Getting Your High School Equivalency: What to Expect

Jul 3, 2023

Regardless of your age or circumstance, taking the first step on your journey to a high school equivalency degree can be a little scary. We understand! Just keep reading. We break it all down for you so you know what to expect.

PCLC Equivalency Program Overview

Our programs prepare you for GED and HiSet high school equivalency exams. Unlike other programs that only offer certain subjects on certain days, we tailor a class schedule that works for you. The classes and the practice tests are free, but there is a fee for the final exam. However, we provide financial help if you meet minimum test scores on the practice tests.

With an average class size of between four and six students, you’ll get as much personalized attention as you need. PCLC’s High School Equivalency instructor Gwen Soult makes it clear to every student that “my goal is to get you a high school equivalency diploma.” She’ll do whatever it takes, working with her team of tutors, to make sure that if you’ve got the desire and are willing to work hard, you’ll walk away with the prize: a high school equivalency diploma.

Getting Started

The first step is to contact PCLC through our website or by phone. Either way, just let us know that you want to get your high school equivalency degree. We’ll schedule a time for you to fill out paperwork and take assessment tests. You should plan on spending five to six hours with us.

You’ll meet with Emma Groff, PCLC’s social worker. She’ll complete the intake form, then chat with you to see how else PCLC can help you. For example, an ID is needed to take the final tests, so she can help you get a state-issued ID. What about transportation or childcare? We can help with that, too.

Next comes online testing in reading, math, and language arts. The first is a pre-TABE test, followed by the TABE test. What’s TABE, you ask? Test of Adult Basic Education. The tests identify your academic strengths and where you could use some improvement. The TABE test will also determine your grade level in those subjects and several others.

Now it’s time to meet Gwen for orientation. “Most students are kind of shell-shocked from taking all the tests,” she notes, “and then I show them the big phonebook of a book.” That book – the Kaplan GED HiSET program – looks intimidating because it contains all subjects and grade levels as approved by the Pennsylvania Department of Education. You’ll only complete the sections relevant to you.

Orientation continues with a review of TABE test results, if they’re available. Gwen also covers expectations for the class, including the days and times available for instruction. Currently, they are:

Monday – Thursday | 9 am to noon and 12:30 pm to 3:30 pm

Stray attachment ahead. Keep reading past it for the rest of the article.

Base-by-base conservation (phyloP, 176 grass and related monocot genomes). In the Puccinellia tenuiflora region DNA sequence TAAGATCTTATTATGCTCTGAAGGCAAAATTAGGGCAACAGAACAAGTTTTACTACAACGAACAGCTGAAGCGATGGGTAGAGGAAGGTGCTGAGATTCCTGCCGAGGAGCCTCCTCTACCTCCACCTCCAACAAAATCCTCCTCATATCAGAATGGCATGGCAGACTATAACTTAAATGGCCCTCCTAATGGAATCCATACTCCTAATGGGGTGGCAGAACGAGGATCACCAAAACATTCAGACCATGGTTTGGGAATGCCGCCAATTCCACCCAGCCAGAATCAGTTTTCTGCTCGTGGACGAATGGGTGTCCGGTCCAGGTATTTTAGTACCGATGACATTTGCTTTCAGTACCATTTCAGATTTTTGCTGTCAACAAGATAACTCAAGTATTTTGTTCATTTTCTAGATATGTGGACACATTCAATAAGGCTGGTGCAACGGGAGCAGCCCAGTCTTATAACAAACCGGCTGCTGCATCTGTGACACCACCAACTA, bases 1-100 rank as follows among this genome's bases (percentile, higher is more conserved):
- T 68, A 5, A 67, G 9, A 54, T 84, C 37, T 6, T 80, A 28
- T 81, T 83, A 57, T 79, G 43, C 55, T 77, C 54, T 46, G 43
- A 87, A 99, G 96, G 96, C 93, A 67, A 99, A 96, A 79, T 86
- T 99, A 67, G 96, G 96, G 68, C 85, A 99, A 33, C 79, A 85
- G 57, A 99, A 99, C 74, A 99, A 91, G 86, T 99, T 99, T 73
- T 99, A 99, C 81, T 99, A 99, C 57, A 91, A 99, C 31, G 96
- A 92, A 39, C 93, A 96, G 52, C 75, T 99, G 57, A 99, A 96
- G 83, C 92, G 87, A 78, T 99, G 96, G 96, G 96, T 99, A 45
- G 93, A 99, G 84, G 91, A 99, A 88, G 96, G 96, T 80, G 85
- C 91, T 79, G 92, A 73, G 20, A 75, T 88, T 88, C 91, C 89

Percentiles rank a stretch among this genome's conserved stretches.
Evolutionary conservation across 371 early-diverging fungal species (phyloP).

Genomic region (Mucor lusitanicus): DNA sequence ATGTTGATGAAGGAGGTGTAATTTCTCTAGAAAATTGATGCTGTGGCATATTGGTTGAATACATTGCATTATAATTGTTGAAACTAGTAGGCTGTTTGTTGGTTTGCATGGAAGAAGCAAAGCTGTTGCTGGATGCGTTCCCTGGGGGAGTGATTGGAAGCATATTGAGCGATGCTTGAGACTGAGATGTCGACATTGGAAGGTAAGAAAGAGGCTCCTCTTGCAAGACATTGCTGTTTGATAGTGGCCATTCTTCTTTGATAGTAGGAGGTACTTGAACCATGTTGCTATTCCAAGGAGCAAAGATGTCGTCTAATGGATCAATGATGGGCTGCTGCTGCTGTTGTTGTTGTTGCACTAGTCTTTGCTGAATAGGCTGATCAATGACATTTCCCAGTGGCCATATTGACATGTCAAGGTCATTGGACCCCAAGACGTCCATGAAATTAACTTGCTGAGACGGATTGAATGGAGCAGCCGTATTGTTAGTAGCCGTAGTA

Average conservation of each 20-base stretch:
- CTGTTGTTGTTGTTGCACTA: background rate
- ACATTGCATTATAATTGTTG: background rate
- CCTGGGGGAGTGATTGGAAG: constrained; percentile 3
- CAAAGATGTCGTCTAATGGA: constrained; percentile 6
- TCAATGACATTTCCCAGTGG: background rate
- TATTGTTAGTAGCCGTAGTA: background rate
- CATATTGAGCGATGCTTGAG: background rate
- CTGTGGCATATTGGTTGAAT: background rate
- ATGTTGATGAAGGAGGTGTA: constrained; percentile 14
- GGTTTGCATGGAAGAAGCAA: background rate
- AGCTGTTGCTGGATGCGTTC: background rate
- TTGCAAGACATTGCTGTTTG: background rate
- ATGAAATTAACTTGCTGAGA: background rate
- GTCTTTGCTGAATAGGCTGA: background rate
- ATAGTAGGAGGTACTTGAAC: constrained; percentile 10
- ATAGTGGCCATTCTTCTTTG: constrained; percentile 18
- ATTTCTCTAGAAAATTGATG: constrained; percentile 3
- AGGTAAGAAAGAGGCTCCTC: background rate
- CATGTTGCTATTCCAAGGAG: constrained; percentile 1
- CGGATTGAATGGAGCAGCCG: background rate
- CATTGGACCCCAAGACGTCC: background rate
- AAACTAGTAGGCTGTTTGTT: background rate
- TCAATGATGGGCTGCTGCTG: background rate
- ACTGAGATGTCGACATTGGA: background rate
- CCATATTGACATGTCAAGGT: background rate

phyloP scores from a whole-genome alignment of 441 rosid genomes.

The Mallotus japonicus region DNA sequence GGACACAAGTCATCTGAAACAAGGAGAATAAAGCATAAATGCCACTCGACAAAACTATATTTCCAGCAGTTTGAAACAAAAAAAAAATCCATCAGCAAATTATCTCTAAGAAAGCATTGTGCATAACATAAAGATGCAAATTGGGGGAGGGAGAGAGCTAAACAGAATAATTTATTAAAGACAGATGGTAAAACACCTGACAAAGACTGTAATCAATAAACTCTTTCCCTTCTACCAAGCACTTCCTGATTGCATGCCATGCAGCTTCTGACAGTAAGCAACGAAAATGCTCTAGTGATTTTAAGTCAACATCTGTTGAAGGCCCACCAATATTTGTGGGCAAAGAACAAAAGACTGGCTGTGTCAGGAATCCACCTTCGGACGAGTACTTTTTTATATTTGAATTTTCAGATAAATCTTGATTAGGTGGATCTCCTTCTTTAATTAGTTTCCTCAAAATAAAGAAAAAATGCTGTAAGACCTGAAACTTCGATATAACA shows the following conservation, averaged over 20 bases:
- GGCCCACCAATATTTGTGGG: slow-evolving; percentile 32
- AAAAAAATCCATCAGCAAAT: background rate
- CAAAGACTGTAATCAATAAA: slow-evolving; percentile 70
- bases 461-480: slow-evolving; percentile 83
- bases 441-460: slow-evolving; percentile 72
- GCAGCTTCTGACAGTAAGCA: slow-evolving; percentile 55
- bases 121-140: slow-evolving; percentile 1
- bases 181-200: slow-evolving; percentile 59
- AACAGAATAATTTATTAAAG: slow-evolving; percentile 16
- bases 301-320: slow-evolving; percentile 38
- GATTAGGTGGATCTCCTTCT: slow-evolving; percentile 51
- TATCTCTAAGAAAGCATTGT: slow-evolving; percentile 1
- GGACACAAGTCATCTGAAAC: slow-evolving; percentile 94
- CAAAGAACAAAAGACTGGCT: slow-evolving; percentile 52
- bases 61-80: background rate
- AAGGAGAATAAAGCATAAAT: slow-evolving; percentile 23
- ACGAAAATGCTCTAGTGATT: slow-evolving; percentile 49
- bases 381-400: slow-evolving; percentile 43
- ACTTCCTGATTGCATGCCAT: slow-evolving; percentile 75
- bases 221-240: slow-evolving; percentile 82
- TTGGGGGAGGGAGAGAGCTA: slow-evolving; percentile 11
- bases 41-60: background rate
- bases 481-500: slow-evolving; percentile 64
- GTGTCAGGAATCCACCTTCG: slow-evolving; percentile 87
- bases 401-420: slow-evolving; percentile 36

Monday – Wednesday | 5:30 pm to 7:30 pm

The Real Work Begins – Studying for Your GED

When you come in for your first class, you’ll get your own copy of the Kaplan GED HiSET program book. If she didn’t already cover your test scores, Gwen will do that now. She’ll also help you come up with a study strategy. One approach is to start with the hardest subjects first to get them out of the way. The other is to begin with favorite subjects and work up to the more difficult ones.

Gwen will work with you to figure out your best path forward. She has a favorite saying: “You are the driver of this journey. I am only your GPS.” Like any GPS-led trip, some rerouting might be necessary. She likes to say, “I’ll help you get to your goal, but ultimately, it’s your foot on the gas pedal.”

Once your study strategy is figured out, it’s time to buckle down and start doing the lessons. You work at your own pace both in the classroom and on your own. How long it takes to be test-ready depends on you! Gwen has another favorite saying, “A lesson a day gets your GED. Yay!” But that timetable doesn’t work for everyone, and that’s ok.

As you complete each subject, you’ll take practice tests – online for GED and on paper for HiSet. When you’re ready for the final test, you’ll be able to take it almost immediately. Testing appointments are offered three times a week so that you can pick the test time most convenient for you.

And when you pass all of the subtests? You’ll go online to, where you’ll print off your official high equivalency diploma! We encourage you to bring it to our office so that we can print it on linen-style paper. We’ll also send you home with additional copies since you can download your diploma only once.

Then it’s time for some pictures and a celebration! Trust us – we are as excited as you are! All your hard work has paid off, and you have your high school equivalency diploma. With it, new job opportunities will open up, allowing you to build the foundation for a better future!

If you’re ready to take the first step toward earning your equivalency degree, we’re ready for you. Call at 717.567.7323, email us, or stop by our Newport office. Gwen, her tutors, and everyone at PCLC will do everything we can to fully support you on this life-changing journey.

About PCLC

The Perry County Literacy Council is dedicated to delivering the programs and services that impact Perry County, providing a One Stop site in Newport where Adult Education and CareerLink® partners are accessible at a single point of contact.

Tell Us Your Story

We believe that all Perry Countians should have access to services, education and credentials that will support self-sustaining wages. If you are currently facing challenges, please reach out to us. If we can’t help directly, we can direct you to the right resource.

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